I am a huge believer in co-opetition – where perceived competitors cooperate and together create something bigger than they could do on their own. It is this type of collaboration that I think makes the biggest impact and the guests on my podcast Destination on the Left believe it too. I have been learning from my guests for four years with countless stories of successful collaborations and best practices for what made them successful.
In 2020 I decided to test what I had learned by partnering with Susan Baier from Audience Audit to create, execute and compile a research study focused on the impacts of collaboration in the travel and tourism industry.
The study will be released at a free public webinar on February 9, 2021 at 2pm EST – sign up here!
The results prove that co-opetition is good for business. With 76% of respondents saying they have collaborated with direct competitors and 52% saying they have collaborated with indirect competitors.
If you aren’t collaborating with competitors, you may be missing out on tremendous opportunities that others are already tuned into.
The History of Travel Collaboration
The art of co-opetition is not new. In fact, you could say the tourism industry is built on a world-changing collaboration from the mid-19th century. When one summer afternoon a man named Thomas Cook had an idea to use the power of the railway to help further the cause of his local temperance society. The group’s next meeting was taking place 12 miles from where they lived and Thomas offered to charter a train to take the group to the meeting and include lunch.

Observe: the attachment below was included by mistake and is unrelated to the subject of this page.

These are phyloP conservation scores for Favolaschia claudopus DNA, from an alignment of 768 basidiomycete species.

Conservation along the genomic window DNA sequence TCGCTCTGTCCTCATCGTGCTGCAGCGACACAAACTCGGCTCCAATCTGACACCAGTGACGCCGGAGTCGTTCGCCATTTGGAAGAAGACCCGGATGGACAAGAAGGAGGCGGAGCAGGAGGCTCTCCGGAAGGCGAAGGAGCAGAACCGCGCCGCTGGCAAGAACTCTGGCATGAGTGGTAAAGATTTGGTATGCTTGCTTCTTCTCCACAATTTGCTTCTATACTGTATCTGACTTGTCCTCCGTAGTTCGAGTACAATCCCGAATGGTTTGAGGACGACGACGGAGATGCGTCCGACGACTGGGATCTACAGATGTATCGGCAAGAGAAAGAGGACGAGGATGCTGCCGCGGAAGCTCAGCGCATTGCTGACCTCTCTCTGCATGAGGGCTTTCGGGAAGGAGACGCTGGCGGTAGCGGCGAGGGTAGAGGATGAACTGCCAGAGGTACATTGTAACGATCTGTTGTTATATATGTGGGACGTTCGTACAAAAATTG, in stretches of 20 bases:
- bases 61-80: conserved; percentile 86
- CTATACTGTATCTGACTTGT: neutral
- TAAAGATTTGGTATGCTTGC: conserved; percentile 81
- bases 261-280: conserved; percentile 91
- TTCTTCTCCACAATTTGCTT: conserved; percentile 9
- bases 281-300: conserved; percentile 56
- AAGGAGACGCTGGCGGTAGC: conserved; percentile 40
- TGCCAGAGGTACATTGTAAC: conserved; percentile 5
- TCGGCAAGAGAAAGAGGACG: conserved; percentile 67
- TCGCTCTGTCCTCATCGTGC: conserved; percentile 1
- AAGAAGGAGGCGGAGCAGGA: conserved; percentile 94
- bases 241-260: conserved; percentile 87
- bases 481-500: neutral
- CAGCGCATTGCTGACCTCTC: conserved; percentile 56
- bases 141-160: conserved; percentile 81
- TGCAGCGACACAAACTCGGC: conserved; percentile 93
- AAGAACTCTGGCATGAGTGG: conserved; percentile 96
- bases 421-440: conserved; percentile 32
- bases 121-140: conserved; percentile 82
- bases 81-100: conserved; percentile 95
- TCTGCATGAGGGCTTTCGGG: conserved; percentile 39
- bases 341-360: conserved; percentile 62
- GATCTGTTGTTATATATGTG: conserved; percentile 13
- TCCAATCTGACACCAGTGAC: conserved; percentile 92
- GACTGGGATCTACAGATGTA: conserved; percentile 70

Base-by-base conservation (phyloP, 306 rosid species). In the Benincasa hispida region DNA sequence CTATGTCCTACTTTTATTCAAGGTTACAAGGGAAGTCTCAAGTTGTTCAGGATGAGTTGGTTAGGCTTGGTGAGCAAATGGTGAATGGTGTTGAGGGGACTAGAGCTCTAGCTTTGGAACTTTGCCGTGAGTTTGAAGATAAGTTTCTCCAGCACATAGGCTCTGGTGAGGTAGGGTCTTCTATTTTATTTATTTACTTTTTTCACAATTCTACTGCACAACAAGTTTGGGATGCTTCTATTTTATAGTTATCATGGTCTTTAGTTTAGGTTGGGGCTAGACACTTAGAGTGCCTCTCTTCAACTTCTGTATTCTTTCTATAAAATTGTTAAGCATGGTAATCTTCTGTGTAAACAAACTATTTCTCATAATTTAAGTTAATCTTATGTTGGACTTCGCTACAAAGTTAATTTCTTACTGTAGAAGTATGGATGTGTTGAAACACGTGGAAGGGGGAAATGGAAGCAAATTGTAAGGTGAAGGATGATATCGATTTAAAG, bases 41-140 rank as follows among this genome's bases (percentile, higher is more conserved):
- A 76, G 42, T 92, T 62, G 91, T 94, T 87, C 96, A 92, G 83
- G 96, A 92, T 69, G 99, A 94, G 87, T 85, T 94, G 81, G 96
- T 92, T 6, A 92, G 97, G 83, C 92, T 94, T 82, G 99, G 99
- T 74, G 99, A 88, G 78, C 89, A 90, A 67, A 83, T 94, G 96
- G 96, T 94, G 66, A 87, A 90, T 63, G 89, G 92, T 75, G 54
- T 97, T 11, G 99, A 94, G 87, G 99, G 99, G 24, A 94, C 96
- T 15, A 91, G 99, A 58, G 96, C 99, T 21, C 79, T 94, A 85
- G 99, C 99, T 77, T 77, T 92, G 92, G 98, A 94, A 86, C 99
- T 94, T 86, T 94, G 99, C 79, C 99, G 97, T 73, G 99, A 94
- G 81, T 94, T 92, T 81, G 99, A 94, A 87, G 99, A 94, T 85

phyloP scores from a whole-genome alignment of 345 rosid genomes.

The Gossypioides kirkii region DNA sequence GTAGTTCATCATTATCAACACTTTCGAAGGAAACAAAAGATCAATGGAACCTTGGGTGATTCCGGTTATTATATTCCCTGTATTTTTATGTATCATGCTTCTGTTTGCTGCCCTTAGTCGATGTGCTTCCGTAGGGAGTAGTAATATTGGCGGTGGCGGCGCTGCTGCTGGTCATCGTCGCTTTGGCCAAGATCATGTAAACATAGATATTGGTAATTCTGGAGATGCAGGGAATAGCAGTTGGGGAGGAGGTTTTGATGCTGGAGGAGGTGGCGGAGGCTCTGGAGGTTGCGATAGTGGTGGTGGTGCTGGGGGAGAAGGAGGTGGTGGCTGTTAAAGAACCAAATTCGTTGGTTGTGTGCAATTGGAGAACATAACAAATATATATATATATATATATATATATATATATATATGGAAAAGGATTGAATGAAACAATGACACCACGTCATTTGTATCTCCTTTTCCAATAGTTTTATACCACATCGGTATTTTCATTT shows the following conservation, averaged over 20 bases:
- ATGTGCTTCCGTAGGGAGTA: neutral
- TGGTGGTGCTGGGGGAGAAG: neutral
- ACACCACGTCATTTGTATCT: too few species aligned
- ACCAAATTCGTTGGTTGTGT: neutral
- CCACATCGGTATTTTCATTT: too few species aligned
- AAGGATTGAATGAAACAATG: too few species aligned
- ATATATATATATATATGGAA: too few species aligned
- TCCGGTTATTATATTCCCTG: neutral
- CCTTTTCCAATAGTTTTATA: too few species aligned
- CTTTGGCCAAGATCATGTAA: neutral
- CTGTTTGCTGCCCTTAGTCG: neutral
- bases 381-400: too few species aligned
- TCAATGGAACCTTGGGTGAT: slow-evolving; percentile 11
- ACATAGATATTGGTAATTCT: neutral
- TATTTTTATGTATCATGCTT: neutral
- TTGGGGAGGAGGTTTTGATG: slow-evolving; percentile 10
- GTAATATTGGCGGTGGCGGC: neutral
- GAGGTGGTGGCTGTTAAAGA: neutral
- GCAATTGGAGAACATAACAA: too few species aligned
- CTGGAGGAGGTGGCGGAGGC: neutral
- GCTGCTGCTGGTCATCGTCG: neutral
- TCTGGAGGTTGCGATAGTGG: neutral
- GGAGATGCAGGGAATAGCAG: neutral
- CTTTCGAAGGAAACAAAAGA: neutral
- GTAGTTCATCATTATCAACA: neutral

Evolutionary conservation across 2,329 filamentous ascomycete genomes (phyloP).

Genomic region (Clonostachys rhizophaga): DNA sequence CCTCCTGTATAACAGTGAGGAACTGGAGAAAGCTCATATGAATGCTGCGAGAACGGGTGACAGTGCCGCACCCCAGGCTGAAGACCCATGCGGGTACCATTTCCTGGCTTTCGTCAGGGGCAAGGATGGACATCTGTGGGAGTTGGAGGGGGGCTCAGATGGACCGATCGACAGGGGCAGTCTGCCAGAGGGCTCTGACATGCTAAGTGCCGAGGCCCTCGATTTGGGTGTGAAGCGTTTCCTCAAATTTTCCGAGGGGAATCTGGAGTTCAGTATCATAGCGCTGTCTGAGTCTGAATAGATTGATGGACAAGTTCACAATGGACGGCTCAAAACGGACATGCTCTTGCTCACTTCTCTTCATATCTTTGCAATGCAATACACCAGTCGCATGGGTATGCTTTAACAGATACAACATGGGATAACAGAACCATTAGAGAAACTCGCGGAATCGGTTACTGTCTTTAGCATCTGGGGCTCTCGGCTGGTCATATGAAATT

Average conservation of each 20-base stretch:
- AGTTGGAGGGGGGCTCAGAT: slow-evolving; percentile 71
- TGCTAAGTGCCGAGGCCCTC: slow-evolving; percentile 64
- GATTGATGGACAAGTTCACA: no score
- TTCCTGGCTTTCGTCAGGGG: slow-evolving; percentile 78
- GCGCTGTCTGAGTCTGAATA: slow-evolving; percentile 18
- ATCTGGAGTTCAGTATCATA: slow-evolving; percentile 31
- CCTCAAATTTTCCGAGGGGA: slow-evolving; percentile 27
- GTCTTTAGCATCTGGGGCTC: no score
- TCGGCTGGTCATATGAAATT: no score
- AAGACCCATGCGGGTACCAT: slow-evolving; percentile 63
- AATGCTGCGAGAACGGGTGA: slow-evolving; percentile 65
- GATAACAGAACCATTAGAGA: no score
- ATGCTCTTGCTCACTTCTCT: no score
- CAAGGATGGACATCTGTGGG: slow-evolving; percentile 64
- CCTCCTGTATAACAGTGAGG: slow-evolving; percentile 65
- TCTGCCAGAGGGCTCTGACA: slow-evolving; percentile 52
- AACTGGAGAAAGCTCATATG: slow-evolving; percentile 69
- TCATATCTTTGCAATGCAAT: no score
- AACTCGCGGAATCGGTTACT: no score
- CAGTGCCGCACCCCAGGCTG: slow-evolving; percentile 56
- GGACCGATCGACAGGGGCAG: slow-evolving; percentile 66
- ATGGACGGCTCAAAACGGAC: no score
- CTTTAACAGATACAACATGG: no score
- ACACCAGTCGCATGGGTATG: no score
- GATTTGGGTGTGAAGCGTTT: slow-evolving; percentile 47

The members of the society loved the idea – it would make their lives easier because they didn’t have to figure out travel on their own. Thomas negotiated a deal with Midland Counties Railway. Each passenger in the group would be charged a fixed rate for the roundtrip rail ticket including lunch and Thomas Cook would receive a commission on each package sold.
The concept was simple. A collaboration between the railway, Thomas Cook and the local temperance society was born. Everyone was a winner. The railway company was happy to get so many seats filled up in one booking. Thomas Cook was happy because he received a share of the profits just for arranging the excursion. And the passengers were happy because they didn’t have to organize their own journey or worry about lunch. Everything was taken care of in one easy package.
Thomas Cook would not have known it, but the idea he had on that summer’s day in 1841 planted the seed for what is today the world’s fastest growing industry. An industry that sees more than a billion people move across international borders every year, and one that is worth more than a trillion dollars to the global economy: tourism.
Taking a chance on collaboration proved to be a good business decision!
Benefits of Co-opetition
Economic gains were identified in the study as one of the benefits of collaboration. Respondents listed many other benefits beyond economics that are realized when you are involved in a successful collaboration, some of them are:
- Increased levels of innovation or fresh thinking
- Improved relevance to their customers and prospects
- Improved brand identity or organizational reputation
- Expanded skills in digital marketing
- Increased trust in the organization on the part of stakeholders, customers or partners
- Operational efficiencies and improved listening and communication skills
Use these benefits as a checklist for evaluating future collaborative opportunities. These benefits will also be helpful when you are trying to champion a collaboration to potential partners, your organization’s leadership or other stakeholders. Putting the collaboration in the frame of the benefits it will bring will likely bring you more success!